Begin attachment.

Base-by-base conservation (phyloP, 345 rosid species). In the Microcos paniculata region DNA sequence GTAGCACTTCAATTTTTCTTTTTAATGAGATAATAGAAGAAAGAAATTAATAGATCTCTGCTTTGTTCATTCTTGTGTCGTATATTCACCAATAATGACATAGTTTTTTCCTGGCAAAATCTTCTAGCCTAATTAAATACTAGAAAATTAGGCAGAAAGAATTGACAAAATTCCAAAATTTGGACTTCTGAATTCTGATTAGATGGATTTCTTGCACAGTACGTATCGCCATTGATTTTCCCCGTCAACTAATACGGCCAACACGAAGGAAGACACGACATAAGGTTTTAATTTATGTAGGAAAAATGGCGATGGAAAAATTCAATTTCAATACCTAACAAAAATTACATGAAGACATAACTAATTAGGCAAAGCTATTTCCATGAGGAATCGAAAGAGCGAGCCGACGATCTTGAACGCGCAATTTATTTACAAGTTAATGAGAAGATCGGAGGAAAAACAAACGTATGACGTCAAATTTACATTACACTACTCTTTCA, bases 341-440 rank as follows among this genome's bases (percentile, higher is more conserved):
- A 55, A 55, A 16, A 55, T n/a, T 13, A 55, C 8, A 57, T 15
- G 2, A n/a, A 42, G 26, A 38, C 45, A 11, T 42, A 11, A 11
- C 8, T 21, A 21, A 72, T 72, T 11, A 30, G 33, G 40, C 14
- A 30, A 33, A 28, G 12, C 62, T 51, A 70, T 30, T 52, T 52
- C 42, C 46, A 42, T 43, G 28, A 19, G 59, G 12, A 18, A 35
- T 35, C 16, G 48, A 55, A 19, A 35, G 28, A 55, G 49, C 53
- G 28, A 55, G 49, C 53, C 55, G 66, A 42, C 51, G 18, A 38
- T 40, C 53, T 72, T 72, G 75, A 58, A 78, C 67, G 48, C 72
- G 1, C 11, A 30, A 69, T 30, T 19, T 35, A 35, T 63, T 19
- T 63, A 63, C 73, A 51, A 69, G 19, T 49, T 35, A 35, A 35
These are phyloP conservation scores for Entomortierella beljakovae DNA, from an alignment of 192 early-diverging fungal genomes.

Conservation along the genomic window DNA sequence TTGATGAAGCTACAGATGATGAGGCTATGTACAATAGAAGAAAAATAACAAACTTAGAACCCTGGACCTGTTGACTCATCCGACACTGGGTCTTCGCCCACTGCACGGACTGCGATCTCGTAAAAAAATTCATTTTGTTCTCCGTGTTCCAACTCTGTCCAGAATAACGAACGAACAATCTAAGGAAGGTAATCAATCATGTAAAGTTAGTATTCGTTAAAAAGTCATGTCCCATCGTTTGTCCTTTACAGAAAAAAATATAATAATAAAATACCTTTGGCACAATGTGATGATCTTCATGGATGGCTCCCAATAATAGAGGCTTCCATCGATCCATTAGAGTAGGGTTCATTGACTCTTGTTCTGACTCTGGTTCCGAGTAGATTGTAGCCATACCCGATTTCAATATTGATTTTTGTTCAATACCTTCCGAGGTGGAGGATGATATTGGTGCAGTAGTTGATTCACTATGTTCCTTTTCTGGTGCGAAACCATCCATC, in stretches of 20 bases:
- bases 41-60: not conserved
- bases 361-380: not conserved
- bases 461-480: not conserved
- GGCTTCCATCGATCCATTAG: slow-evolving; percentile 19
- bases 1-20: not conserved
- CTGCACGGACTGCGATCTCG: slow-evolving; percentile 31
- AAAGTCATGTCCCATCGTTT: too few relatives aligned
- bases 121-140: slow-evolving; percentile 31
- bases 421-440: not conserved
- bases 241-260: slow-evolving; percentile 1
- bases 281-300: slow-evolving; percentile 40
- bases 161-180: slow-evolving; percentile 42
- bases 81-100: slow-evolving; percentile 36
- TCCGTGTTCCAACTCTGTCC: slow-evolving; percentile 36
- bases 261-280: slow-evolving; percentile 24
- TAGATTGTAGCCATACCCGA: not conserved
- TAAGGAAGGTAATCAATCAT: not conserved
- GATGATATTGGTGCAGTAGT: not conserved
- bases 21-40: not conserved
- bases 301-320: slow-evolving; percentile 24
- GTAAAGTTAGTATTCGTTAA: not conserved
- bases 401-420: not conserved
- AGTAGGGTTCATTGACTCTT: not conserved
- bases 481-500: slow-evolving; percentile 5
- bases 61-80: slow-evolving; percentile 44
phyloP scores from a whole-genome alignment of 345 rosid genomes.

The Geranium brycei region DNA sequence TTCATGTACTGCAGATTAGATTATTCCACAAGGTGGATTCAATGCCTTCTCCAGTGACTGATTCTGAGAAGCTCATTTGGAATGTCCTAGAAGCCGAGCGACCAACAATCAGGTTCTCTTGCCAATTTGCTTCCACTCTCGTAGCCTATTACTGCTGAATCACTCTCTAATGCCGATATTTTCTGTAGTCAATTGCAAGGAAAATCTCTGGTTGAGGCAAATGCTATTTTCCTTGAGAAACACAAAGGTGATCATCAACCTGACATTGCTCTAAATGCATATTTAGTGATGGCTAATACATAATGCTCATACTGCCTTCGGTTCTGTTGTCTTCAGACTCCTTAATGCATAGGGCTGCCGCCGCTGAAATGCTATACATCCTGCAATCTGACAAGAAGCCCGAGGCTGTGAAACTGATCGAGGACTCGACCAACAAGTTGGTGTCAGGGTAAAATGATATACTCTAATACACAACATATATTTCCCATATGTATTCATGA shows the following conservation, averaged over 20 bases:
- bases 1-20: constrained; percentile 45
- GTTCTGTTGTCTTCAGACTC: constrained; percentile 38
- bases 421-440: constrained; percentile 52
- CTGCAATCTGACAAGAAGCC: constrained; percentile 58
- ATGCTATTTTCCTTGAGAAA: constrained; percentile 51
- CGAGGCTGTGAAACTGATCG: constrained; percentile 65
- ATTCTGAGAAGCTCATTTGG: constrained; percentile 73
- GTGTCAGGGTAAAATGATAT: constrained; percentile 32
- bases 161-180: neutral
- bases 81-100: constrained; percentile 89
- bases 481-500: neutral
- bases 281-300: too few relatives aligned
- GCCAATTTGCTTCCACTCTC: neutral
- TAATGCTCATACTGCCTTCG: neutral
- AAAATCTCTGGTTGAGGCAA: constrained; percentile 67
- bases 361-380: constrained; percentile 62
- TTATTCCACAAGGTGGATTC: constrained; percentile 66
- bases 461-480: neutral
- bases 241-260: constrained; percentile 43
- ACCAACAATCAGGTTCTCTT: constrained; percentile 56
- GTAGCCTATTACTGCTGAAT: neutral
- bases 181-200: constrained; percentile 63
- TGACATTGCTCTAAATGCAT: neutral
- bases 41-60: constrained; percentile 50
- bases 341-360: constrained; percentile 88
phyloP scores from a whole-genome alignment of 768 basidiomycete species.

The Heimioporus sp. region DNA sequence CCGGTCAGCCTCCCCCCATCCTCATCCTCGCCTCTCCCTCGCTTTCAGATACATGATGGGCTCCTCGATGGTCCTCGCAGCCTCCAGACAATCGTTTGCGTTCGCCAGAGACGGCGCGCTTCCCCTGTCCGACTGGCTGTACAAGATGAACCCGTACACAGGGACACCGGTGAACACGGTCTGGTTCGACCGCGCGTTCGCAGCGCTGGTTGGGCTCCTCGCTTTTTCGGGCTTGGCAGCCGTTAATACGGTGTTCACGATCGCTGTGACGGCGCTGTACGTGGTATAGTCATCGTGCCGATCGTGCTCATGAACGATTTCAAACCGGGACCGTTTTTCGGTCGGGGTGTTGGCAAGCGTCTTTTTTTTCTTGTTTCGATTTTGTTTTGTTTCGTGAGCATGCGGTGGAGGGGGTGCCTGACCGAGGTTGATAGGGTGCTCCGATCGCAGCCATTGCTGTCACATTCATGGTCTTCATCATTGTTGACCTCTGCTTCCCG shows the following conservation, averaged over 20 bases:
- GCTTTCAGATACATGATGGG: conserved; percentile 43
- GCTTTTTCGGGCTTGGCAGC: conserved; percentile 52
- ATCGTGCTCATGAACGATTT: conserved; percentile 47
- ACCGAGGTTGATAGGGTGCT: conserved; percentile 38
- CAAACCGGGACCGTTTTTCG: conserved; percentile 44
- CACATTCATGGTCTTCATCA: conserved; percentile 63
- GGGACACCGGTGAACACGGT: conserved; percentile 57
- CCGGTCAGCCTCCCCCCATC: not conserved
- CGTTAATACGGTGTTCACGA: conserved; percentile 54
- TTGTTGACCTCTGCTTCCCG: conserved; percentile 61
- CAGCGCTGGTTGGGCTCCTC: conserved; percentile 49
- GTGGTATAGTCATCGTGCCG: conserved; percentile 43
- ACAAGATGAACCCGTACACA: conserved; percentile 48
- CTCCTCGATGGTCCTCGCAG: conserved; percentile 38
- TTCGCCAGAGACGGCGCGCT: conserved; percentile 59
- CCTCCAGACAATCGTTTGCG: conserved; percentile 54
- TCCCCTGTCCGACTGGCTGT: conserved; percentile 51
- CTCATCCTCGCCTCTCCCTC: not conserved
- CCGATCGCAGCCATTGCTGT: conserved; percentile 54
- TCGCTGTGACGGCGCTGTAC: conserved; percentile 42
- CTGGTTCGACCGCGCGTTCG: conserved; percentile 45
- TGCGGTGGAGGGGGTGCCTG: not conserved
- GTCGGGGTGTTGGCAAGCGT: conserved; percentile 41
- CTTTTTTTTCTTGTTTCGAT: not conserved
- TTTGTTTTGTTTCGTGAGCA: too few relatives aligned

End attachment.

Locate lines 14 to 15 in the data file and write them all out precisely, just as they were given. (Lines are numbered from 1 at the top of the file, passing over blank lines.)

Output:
- bases 41-60: not conserved
- bases 361-380: not conserved